The level of ingenuity that humans have evolved to possess is beyond that of any other known life form. It has been harnessed towards the procuration of many scientific discoveries, social development, and economic expansion. Not only has it been put to use towards the advancement of humankind, but it has also played an important role in allowing humans to obtain a deeper understanding of themselves, and the world around them, through creative expression.
I interviewed three of my friends to discuss what motivates them to create, where they find their inspiration, and what they do when they can’t seem to find that spark.
Lily Hoagland, a 10th grader here at ERHS, says that her favorite medium for creative expression is watercolor painting. “It feels very fluid, very relaxing”. She also appreciates the patience required to produce a quality piece: “You have to wait for it to dry, and build it up with multiple layers”. Lily elaborates on how patience is paramount as you work through the creative process. “If you’re getting stuck in the middle of developing visual art, definitely take a break. It’s another thing that tests my patience because sometimes, things will be going poorly, and you might make a rash decision out of nowhere. If you had just taken a break to assess why things were going poorly, you could have saved it, but then it just got ruined.” This rings true for all forms of art, as beautiful artwork doesn’t happen overnight. Lily focuses most of her time on portraits, saying that for her creating them is “therapeutic”.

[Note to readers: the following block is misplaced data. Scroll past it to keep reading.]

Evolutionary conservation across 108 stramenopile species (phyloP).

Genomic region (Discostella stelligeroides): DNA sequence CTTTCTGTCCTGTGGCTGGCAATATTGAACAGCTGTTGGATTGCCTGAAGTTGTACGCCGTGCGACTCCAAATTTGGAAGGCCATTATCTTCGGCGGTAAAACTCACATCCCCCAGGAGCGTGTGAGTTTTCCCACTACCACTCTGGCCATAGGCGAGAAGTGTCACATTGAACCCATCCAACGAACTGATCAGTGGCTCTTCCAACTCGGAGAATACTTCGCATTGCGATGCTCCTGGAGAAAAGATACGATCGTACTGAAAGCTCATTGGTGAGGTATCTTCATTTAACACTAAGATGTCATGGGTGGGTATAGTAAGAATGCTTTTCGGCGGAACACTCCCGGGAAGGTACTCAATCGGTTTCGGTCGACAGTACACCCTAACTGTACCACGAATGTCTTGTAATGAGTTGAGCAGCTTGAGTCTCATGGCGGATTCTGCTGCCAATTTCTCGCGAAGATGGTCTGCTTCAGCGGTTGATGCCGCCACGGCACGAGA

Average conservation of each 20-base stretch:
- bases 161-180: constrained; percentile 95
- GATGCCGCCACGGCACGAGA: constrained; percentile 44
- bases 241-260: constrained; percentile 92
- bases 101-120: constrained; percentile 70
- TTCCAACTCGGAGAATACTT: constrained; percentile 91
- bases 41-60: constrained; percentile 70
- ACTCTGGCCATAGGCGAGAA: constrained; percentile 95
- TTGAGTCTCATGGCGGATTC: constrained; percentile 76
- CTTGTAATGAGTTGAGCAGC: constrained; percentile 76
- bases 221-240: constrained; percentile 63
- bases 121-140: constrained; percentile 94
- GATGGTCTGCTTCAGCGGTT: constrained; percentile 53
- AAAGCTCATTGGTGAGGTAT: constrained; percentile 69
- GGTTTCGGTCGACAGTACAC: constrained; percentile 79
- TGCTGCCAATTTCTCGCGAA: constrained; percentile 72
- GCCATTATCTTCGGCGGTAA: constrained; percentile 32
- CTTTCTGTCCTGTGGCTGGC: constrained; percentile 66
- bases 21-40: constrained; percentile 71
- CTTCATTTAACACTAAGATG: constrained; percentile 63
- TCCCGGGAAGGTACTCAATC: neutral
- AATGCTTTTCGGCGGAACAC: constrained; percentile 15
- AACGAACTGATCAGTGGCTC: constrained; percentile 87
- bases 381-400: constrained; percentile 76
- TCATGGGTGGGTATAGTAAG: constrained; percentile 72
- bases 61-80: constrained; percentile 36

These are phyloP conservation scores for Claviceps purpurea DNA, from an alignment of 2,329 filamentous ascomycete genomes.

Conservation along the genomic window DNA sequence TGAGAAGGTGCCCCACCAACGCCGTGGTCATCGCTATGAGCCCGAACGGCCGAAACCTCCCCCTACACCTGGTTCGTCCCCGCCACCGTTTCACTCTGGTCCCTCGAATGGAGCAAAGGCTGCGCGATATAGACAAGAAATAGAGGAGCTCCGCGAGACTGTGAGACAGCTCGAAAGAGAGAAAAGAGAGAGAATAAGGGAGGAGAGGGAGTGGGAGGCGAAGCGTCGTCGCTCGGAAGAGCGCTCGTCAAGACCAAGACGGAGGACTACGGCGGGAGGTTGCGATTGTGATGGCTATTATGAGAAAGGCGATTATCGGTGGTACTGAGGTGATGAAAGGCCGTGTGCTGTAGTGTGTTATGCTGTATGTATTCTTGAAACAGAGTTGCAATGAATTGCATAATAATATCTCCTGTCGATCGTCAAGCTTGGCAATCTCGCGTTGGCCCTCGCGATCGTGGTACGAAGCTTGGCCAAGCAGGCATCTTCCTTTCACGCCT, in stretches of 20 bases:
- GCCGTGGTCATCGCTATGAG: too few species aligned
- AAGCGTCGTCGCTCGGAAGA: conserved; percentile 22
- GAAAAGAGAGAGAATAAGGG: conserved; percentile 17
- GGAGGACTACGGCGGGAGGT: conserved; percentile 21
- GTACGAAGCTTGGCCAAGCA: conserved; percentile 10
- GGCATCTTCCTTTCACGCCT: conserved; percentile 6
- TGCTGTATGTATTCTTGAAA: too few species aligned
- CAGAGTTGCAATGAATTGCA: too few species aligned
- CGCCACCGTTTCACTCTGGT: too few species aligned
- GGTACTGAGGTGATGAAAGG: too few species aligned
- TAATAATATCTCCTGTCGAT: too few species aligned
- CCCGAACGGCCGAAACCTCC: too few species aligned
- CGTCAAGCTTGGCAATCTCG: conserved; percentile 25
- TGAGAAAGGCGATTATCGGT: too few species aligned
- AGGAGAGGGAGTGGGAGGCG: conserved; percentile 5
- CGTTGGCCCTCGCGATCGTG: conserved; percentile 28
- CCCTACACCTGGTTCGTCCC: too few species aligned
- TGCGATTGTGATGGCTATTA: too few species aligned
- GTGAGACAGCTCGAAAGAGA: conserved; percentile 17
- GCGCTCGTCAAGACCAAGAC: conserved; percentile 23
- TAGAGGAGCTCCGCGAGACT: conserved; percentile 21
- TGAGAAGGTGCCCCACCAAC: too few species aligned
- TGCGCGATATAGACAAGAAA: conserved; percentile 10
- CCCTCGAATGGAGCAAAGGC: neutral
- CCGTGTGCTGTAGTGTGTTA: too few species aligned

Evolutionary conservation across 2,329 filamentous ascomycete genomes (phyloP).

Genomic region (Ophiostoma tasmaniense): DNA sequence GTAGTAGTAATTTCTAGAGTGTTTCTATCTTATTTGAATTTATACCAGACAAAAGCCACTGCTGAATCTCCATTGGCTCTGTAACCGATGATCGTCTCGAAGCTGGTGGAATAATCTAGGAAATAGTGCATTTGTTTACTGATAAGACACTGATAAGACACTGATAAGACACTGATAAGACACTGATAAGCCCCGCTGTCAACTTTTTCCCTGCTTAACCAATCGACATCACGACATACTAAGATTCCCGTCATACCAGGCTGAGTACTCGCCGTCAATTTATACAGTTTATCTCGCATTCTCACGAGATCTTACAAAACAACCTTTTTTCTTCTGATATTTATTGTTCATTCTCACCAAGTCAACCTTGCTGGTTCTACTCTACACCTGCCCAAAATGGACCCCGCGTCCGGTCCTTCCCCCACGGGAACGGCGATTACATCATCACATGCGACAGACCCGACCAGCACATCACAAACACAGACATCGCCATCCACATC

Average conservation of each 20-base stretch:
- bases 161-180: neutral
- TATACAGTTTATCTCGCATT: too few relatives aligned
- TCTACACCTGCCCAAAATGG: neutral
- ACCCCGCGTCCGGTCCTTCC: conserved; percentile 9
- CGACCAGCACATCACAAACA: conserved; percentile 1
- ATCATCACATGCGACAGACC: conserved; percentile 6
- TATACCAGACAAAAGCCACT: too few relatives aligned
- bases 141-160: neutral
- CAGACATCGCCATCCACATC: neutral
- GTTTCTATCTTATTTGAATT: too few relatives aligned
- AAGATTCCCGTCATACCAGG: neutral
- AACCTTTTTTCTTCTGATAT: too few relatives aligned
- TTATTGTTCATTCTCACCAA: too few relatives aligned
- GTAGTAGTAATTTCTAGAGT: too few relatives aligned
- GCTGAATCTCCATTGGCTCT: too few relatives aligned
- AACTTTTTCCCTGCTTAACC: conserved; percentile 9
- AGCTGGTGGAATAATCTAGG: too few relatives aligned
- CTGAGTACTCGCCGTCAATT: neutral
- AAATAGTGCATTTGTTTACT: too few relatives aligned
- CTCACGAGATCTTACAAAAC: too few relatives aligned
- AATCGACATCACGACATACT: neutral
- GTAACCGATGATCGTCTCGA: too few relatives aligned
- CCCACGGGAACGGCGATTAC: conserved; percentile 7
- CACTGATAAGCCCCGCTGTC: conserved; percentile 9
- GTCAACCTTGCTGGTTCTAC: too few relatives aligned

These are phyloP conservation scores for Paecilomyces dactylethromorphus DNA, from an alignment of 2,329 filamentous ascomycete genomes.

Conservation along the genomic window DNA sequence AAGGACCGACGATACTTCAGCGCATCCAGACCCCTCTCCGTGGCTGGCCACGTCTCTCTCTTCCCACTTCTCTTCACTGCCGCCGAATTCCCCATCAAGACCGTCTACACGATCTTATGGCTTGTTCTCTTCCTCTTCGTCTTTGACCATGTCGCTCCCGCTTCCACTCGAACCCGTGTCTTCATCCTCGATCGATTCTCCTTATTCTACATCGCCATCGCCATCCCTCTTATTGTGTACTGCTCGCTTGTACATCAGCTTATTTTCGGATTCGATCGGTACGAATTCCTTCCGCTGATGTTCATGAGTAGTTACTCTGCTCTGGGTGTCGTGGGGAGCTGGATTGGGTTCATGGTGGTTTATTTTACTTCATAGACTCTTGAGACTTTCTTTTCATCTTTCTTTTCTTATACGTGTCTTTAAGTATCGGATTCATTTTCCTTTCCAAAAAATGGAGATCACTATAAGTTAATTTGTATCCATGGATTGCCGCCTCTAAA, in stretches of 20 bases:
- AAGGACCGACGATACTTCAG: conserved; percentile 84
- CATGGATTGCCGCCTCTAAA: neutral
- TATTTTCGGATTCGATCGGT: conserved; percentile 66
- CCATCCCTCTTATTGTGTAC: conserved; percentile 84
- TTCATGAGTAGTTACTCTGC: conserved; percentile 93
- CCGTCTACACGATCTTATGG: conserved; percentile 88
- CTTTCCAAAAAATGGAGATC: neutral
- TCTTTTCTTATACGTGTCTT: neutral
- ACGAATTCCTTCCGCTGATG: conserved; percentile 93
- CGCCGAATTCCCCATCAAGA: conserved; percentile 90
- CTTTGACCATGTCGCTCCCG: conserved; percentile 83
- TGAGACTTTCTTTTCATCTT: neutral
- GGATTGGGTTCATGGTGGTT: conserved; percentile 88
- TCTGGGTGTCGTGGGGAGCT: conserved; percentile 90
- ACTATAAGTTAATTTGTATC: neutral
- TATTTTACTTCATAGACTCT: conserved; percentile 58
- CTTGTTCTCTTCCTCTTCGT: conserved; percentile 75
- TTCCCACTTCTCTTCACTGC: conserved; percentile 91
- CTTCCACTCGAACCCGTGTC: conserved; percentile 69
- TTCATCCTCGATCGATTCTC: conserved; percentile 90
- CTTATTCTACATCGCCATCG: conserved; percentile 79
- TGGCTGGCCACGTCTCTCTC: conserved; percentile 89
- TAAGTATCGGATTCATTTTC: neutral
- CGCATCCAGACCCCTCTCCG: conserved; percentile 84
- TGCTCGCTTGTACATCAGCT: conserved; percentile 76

This is a common theme, as stress relief through art is a legitimate practice. In 2016, researchers at Drexel University led a study in which participants with varying levels of artistic experience were given materials such as markers, paper, and modeling clay, no direction, and 45 minutes to create anything they wanted. The researchers measured the hormone that is responsible for stress levels in the body, cortisol, to determine participants' stress levels before and after the allotted time period. The results were resoundingly positive, as 75 percent of the participants’ cortisol levels decreased during the 45 minutes.
This is just one of the many benefits of producing artwork.
Femi Henry-Chia, 10th-grade student and fashion icon, says that her favorite form of creative expression is through her style. Although an oftentimes overlooked art form, fashion is just as expressive as any of the customary visual or musical arts.
Femi says that her main source of motivation and inspiration comes from her mom. “She is my biggest inspiration in both style and uniqueness.” Femi also cites her name as a source of motivation. “You don’t meet a lot of Femis in the world, you know? So I think that I was already born with a kind of uniqueness, and I’m trying to carry that through.” The best way, and really the only way to express oneself is to be oneself. Accentuating the characteristics that one already has is the perfect way to find a mode of creative expression that’s fulfilling.